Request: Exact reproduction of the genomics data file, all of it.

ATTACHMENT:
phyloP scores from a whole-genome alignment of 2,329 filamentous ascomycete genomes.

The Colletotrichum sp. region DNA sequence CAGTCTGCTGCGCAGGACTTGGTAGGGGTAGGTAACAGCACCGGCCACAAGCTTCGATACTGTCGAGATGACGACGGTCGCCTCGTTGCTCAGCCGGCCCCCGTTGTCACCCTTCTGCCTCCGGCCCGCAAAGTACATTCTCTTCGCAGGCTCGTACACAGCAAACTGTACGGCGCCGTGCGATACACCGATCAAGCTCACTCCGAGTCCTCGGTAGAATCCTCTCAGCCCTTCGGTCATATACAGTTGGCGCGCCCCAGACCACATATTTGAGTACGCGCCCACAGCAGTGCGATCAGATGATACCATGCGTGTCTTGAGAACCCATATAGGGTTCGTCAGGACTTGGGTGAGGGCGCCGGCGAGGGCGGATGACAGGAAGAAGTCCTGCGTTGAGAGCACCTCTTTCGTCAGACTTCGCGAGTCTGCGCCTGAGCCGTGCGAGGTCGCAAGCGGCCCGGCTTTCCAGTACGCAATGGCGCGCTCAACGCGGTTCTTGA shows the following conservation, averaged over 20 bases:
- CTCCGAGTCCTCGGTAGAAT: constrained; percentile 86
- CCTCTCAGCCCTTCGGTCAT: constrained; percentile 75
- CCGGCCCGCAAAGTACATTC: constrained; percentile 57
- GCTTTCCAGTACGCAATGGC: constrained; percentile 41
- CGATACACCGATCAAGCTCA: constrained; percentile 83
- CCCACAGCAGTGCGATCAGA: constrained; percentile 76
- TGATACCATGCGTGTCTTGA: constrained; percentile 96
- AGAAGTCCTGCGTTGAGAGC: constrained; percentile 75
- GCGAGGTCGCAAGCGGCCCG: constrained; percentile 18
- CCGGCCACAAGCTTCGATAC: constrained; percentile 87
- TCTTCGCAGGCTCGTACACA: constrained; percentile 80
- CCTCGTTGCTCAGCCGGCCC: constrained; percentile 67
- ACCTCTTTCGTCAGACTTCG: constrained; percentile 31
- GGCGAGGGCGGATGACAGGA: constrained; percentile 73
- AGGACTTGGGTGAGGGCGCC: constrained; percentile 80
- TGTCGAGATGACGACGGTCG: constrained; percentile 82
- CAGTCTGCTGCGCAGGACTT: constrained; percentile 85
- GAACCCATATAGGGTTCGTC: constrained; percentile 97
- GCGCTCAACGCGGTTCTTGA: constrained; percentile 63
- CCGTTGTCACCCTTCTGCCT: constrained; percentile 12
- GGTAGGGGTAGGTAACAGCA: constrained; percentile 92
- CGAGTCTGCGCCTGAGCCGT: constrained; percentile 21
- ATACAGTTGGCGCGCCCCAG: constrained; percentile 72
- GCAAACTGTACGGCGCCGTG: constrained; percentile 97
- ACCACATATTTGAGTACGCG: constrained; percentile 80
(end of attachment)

phyloP scores from a whole-genome alignment of 2,329 filamentous ascomycete genomes.

The Colletotrichum sp. region DNA sequence CAGTCTGCTGCGCAGGACTTGGTAGGGGTAGGTAACAGCACCGGCCACAAGCTTCGATACTGTCGAGATGACGACGGTCGCCTCGTTGCTCAGCCGGCCCCCGTTGTCACCCTTCTGCCTCCGGCCCGCAAAGTACATTCTCTTCGCAGGCTCGTACACAGCAAACTGTACGGCGCCGTGCGATACACCGATCAAGCTCACTCCGAGTCCTCGGTAGAATCCTCTCAGCCCTTCGGTCATATACAGTTGGCGCGCCCCAGACCACATATTTGAGTACGCGCCCACAGCAGTGCGATCAGATGATACCATGCGTGTCTTGAGAACCCATATAGGGTTCGTCAGGACTTGGGTGAGGGCGCCGGCGAGGGCGGATGACAGGAAGAAGTCCTGCGTTGAGAGCACCTCTTTCGTCAGACTTCGCGAGTCTGCGCCTGAGCCGTGCGAGGTCGCAAGCGGCCCGGCTTTCCAGTACGCAATGGCGCGCTCAACGCGGTTCTTGA shows the following conservation, averaged over 20 bases:
- CTCCGAGTCCTCGGTAGAAT: constrained; percentile 86
- CCTCTCAGCCCTTCGGTCAT: constrained; percentile 75
- CCGGCCCGCAAAGTACATTC: constrained; percentile 57
- GCTTTCCAGTACGCAATGGC: constrained; percentile 41
- CGATACACCGATCAAGCTCA: constrained; percentile 83
- CCCACAGCAGTGCGATCAGA: constrained; percentile 76
- TGATACCATGCGTGTCTTGA: constrained; percentile 96
- AGAAGTCCTGCGTTGAGAGC: constrained; percentile 75
- GCGAGGTCGCAAGCGGCCCG: constrained; percentile 18
- CCGGCCACAAGCTTCGATAC: constrained; percentile 87
- TCTTCGCAGGCTCGTACACA: constrained; percentile 80
- CCTCGTTGCTCAGCCGGCCC: constrained; percentile 67
- ACCTCTTTCGTCAGACTTCG: constrained; percentile 31
- GGCGAGGGCGGATGACAGGA: constrained; percentile 73
- AGGACTTGGGTGAGGGCGCC: constrained; percentile 80
- TGTCGAGATGACGACGGTCG: constrained; percentile 82
- CAGTCTGCTGCGCAGGACTT: constrained; percentile 85
- GAACCCATATAGGGTTCGTC: constrained; percentile 97
- GCGCTCAACGCGGTTCTTGA: constrained; percentile 63
- CCGTTGTCACCCTTCTGCCT: constrained; percentile 12
- GGTAGGGGTAGGTAACAGCA: constrained; percentile 92
- CGAGTCTGCGCCTGAGCCGT: constrained; percentile 21
- ATACAGTTGGCGCGCCCCAG: constrained; percentile 72
- GCAAACTGTACGGCGCCGTG: constrained; percentile 97
- ACCACATATTTGAGTACGCG: constrained; percentile 80